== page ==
How we pay attention, and what we pay attention to, can reflect both our personal and societal values, which change over time. At Probable Futures, we’ve found that learning about how attention shapes our world can help us intentionally develop a mindset distinctly different from the one that led us to climate instability. As you explore this collection, consider: How can we use our attention to foster new ways of thinking, acting, and living that honor the natural environment?
An opinion piece by Ezra Klein
“McLuhan’s view is that mediums matter more than content; it’s the common rules that govern all creation and consumption across a medium that change people and society. Oral culture teaches us to think one way, written culture another. Television turned everything into entertainment, and social media taught us to think with the crowd.”
A talk by Jenny Odell
“In nature, things that grow unchecked are considered parasitic or cancerous. And yet we live in a culture that routinely privileges novelty and growth over the cyclical and the generative. And our very idea of productivity is premised on the idea of producing something entirely new, whereas we don’t see things like maintenance and care as productive in the same way…”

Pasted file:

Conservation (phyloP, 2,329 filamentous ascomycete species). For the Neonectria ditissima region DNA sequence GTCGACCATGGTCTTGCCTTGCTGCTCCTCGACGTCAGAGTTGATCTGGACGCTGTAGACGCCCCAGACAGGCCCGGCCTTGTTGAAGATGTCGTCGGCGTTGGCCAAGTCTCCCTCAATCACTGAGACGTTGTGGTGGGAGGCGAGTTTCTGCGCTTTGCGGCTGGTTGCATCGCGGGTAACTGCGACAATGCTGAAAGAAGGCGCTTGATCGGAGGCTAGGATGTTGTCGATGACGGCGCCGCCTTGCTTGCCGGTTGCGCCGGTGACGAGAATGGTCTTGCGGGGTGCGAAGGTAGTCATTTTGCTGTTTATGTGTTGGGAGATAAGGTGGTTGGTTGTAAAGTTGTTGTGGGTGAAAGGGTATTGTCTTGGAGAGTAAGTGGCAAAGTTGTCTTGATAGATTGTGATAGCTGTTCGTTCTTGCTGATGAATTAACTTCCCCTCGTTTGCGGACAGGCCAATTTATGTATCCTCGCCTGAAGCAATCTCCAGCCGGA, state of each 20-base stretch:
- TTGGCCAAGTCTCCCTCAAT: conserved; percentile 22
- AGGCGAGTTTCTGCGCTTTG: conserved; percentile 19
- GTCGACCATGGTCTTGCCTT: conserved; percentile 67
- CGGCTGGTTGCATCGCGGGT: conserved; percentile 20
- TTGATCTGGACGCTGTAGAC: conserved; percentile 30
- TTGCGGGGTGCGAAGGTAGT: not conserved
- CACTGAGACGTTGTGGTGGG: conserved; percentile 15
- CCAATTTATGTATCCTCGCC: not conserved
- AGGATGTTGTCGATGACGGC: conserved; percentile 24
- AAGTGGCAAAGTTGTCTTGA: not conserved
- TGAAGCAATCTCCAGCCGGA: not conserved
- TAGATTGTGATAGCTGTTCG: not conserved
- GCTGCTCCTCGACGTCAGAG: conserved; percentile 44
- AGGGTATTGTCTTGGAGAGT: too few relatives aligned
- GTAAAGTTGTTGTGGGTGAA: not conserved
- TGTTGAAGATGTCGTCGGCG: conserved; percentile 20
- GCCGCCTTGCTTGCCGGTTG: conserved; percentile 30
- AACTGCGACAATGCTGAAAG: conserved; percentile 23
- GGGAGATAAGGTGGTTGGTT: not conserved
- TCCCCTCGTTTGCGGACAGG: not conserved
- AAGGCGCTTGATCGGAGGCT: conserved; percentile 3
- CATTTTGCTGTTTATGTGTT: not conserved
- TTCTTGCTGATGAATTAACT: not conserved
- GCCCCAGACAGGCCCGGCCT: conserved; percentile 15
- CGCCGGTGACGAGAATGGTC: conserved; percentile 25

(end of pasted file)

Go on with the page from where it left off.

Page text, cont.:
Essays by Ross Gay
“It didn’t take me long to learn that the discipline or practice of writing these essays occasioned a kind of delight radar. Or maybe it was more like the development of a delight muscle. Something that implies that the more you study delight, the more delight there is to study.”
Go outdoors and spend time in the physical world. Notice the intersections between the natural world and the built environment: a sewer drain, an A/C unit, the foundation of a building. Take time to simply notice, reflect, and think about all the ways in which our human systems rely on nature.
These compilations of literature, film, art, and other media have been thoughtfully selected by the Probable Futures team and our collaborators. The diversity of material included is intended to foster a deeper understanding of our planet and our civilization, challenge conventional thinking, and help us all envision ways to live well in a changing climate and world.